Most immigrants worked 60 hours a week for eight to ten dollars a week–not nearly enough to live on–but that was okay since there was a good possibility you would die before your disappointing paycheck came. To make ends meet families would often take on borders to share their tenement apartments. Often two full families (10-12 people) would cram into these dark, overpriced, 3-room apartments. Landlords were bound by no laws & took horrible advantage of renters. They could evict people for no reason at any time, without warning, so, of course the immigrants put up with the rats & mice & bugs & diseases that spread so quickly & killed so many… especially the children. Nearly 70% of all deaths in the tenements were children five years old and under.
Few people cared about the immigrants. They were cheap labor, that’s all, and their lives were expendable.
We’ve all heard of the famous first voyage of the Titanic that sank in 1912, killing 1500 people. A decade earlier the Steamship Slocum caught fire just off Manhattan while carrying 1500 German Lutherans heading to a church picnic. The lifeboats had been wired in place, and life preservers were rotted & useless. Over 1000 German immigrants died that day. Why have we never heard of that disaster? Because they were all poor, and they were all immigrants. The company who ran the vessel wasn’t even punished for their negligence.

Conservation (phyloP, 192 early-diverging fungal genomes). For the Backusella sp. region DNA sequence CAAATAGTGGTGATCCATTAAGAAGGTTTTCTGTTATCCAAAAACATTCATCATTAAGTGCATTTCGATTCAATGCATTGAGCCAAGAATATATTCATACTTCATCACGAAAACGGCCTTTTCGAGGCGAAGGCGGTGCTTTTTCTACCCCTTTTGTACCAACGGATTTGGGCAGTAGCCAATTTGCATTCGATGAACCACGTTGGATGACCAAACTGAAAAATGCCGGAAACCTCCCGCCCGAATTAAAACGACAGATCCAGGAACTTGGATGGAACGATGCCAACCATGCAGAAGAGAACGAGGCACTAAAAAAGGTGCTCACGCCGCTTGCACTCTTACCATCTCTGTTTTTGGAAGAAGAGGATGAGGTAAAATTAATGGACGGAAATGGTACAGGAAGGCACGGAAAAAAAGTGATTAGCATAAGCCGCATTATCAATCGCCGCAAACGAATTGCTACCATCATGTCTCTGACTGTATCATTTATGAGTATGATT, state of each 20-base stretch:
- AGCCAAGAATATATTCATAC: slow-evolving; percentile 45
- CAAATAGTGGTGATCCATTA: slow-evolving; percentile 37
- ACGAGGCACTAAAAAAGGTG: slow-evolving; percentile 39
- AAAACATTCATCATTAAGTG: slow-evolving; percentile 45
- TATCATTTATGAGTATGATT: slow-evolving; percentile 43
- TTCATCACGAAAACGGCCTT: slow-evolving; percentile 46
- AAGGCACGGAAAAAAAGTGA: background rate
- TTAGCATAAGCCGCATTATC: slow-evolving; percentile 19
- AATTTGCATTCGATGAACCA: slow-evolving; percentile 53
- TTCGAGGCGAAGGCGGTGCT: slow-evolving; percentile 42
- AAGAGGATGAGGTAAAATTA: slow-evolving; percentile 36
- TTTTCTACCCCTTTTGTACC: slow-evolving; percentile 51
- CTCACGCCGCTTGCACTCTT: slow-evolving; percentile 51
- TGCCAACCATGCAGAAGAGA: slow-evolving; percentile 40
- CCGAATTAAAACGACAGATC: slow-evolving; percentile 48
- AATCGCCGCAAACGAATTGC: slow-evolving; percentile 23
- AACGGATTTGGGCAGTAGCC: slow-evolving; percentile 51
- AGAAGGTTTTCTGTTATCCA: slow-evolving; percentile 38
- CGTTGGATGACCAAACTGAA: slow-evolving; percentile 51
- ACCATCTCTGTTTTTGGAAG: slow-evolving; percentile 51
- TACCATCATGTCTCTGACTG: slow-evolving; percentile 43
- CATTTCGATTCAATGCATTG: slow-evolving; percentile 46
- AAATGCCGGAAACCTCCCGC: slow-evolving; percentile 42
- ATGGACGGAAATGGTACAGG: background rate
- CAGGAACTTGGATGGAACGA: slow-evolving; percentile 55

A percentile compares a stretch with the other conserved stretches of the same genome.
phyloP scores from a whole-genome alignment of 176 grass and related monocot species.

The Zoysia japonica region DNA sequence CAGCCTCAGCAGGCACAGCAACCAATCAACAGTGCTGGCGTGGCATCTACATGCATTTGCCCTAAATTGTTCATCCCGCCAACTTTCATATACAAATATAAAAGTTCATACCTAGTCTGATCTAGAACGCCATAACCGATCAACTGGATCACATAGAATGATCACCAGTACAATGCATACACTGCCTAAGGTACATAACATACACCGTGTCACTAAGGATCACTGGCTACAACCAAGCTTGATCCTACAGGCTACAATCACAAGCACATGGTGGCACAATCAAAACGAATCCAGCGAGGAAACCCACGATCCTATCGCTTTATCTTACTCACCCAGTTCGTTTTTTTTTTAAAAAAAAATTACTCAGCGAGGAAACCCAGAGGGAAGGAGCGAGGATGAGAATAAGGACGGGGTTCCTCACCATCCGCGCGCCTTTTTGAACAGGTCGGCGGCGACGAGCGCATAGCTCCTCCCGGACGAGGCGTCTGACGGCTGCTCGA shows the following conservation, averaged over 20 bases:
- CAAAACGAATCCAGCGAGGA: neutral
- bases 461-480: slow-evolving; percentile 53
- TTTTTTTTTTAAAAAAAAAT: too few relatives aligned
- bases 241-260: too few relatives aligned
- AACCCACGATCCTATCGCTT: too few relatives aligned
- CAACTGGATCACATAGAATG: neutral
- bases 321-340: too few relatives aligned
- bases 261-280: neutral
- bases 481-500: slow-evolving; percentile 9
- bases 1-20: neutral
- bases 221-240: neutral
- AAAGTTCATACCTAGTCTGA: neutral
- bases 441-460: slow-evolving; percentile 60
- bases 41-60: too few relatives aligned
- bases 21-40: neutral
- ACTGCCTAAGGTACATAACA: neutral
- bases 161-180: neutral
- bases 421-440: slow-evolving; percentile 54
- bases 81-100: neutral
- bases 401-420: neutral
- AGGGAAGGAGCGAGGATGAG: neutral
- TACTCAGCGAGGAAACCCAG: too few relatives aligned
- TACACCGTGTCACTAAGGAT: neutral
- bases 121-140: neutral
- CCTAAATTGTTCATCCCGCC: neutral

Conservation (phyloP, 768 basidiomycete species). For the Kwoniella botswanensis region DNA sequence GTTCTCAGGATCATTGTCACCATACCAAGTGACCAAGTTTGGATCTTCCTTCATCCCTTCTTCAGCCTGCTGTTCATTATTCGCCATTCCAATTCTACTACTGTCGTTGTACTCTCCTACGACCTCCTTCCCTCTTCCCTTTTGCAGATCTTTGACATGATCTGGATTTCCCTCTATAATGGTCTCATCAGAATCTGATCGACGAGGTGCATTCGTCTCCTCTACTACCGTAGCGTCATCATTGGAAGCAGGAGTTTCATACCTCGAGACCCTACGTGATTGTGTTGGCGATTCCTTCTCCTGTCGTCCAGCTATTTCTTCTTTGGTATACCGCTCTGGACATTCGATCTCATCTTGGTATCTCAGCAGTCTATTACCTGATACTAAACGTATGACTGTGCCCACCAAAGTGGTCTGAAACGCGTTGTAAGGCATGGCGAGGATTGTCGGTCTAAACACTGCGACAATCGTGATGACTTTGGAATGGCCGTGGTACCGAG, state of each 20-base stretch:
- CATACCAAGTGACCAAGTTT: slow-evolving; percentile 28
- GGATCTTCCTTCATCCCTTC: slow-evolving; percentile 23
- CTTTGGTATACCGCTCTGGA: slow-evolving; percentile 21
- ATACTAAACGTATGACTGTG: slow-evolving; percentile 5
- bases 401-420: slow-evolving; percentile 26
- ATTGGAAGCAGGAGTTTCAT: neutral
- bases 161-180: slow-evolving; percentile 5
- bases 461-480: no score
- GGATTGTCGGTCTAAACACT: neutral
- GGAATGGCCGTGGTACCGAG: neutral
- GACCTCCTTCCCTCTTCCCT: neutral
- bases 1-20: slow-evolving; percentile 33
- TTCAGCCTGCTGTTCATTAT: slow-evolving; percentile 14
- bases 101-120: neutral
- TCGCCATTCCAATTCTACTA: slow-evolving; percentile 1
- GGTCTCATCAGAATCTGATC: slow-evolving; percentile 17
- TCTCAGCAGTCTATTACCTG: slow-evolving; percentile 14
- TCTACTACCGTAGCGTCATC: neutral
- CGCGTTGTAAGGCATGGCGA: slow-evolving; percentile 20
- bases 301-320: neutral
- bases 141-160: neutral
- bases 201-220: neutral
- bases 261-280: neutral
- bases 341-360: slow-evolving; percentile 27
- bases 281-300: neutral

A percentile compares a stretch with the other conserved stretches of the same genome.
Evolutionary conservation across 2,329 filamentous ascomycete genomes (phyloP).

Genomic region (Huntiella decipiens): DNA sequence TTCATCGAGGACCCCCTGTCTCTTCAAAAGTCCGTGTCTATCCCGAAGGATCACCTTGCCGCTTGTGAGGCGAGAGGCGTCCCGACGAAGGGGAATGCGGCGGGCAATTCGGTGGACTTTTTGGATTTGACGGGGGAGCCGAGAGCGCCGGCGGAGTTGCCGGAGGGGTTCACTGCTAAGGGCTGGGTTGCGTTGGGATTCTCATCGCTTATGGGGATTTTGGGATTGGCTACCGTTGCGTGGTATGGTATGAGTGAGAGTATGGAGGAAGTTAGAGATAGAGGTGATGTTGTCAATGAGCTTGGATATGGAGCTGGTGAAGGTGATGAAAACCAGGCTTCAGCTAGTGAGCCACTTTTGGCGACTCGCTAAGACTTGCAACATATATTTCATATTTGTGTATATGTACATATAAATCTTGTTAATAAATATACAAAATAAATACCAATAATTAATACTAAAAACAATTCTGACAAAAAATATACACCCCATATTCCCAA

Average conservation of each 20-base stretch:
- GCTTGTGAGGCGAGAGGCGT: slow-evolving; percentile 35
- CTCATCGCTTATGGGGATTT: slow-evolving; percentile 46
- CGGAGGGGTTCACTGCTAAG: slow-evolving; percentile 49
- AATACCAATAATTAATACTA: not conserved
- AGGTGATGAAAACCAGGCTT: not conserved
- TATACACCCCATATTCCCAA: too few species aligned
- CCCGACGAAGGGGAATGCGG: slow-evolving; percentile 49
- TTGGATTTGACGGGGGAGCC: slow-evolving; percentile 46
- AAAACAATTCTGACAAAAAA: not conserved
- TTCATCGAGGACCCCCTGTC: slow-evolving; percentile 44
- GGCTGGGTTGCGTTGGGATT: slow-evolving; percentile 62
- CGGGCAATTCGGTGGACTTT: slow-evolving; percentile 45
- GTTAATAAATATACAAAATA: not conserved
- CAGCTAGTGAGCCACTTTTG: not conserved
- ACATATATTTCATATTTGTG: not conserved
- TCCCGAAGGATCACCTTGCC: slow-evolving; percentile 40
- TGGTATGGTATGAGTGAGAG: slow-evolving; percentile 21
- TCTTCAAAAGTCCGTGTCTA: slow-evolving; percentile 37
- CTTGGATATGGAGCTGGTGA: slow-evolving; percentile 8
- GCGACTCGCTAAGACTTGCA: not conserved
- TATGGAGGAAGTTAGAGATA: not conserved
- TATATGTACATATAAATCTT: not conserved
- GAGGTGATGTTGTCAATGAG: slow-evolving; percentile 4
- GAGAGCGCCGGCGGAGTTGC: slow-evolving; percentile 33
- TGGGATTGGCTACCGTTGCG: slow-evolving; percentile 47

That’s the world Walter Rauschenbusch faced. This wet-behind-the-ears seminary graduate waded into the deep end of the pool & became the pastor of Hell’s Kitchen’s Second Baptist Church, a job which meant a lot of things you might not normally associate with that role.